Information borrowed from Kids Health website: http://www.kidshealth.org/kid/

What is Filial Therapy?

Filial Therapy strives to enhance a child-parent relationship by empowering the parent with new and innovative ways to interact with their child. This unique form of therapy provides an environment in which the child receives concentrated attention from the parent, thus lessening the anxiety of the child and allowing him or her to unlearn behavior patterns that lead to miscommunication. Parents are given the skills necessary to practice effective listening and respond to a child’s emotions as well as tools to help encourage the enhancement of the child’s self-esteem. Therapists teach the parents how to set therapeutic limits and utilize principles of play therapy, at-home sessions, and how to provide an authentically accepting and understanding atmosphere in which their child will find security to explore their own emotions and the relationship with their parent.

Over time and with clear and concise instruction, the parent learns to set specific limits and engage the child in consistent and dedicated sessions involving play. The result is an environment in which the child begins to feel accepted and learns to express themselves in a socially adaptable and acceptable manner that resides within the limits set by the parent. The child eventually begins to see the relationship with the parent in a new light and learns to respond according to the model developed in the sessions.

Information borrowed from GoodTherapy.org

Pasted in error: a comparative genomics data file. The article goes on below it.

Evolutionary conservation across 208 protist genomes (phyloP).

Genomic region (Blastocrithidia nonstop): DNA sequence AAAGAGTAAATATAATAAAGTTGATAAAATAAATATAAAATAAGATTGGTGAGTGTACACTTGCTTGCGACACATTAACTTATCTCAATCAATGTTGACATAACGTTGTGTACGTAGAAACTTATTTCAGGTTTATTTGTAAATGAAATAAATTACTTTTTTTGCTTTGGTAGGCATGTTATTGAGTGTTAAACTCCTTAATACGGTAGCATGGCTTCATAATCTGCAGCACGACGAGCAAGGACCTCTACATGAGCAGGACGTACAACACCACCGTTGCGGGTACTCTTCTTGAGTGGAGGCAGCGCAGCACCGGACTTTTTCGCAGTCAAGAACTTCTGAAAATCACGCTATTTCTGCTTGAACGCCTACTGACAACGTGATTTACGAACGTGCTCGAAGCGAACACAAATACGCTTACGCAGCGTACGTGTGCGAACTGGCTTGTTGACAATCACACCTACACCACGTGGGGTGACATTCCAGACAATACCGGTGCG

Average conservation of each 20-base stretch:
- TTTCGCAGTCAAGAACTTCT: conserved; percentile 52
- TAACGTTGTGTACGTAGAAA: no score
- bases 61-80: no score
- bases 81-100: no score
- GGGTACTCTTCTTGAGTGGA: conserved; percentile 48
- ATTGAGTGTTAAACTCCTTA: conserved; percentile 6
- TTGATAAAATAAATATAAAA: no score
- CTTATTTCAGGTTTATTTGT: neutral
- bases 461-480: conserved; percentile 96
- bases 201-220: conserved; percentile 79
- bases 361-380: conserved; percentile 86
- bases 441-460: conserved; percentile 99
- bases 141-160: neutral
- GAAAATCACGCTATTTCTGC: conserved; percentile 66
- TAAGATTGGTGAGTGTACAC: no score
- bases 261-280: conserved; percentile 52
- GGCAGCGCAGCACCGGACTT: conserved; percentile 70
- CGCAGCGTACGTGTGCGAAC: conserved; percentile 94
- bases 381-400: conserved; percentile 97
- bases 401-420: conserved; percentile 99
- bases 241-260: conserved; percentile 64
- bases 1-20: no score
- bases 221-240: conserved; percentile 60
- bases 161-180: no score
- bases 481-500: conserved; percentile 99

Is therapy confidential?

Generally, the confidentiality of all communications between a client and a therapist is protected by law, and I can only release information about our work to others with your written permission. However, there are a few exceptions.  

 Exceptions to confidentiality include if I believe my client is a danger to self or others. I then may need to breach confidentiality in order to provide protection and safety. Also, if I believe that a child, elderly person or disabled person is being abused, I am required to report this abuse to a state protective agency. 

 Finally, in some circumstances such as a child custody proceeding and proceedings where the client’s emotional condition is an important element, a judge may require my testimony if s/he determines that resolution of the issues necessitates it. 

 When I am treating a couple or family, the identified client is the couple or family. In the event that a partner or family member were to contact me and disclose information, I would encourage the person to tell the other member(s). During the next visit, I will inform the person(s) that we had a conversation and then prompt the client to disclose the information during session. Exceptions to this policy, would be if I judged the information received quite detrimental to the therapeutic process.

  With regards to those who are under 18, I inform parents with the general information of my work with the child unless the child is putting themselves at high risk for harm.. If I feel information needs to be shared, I will encourage the child to do so with the parents or will help them to do so. If you wish for me to able to talk to your child’s teacher or school, you will have to sign a release of information form prior to any conversations taking place.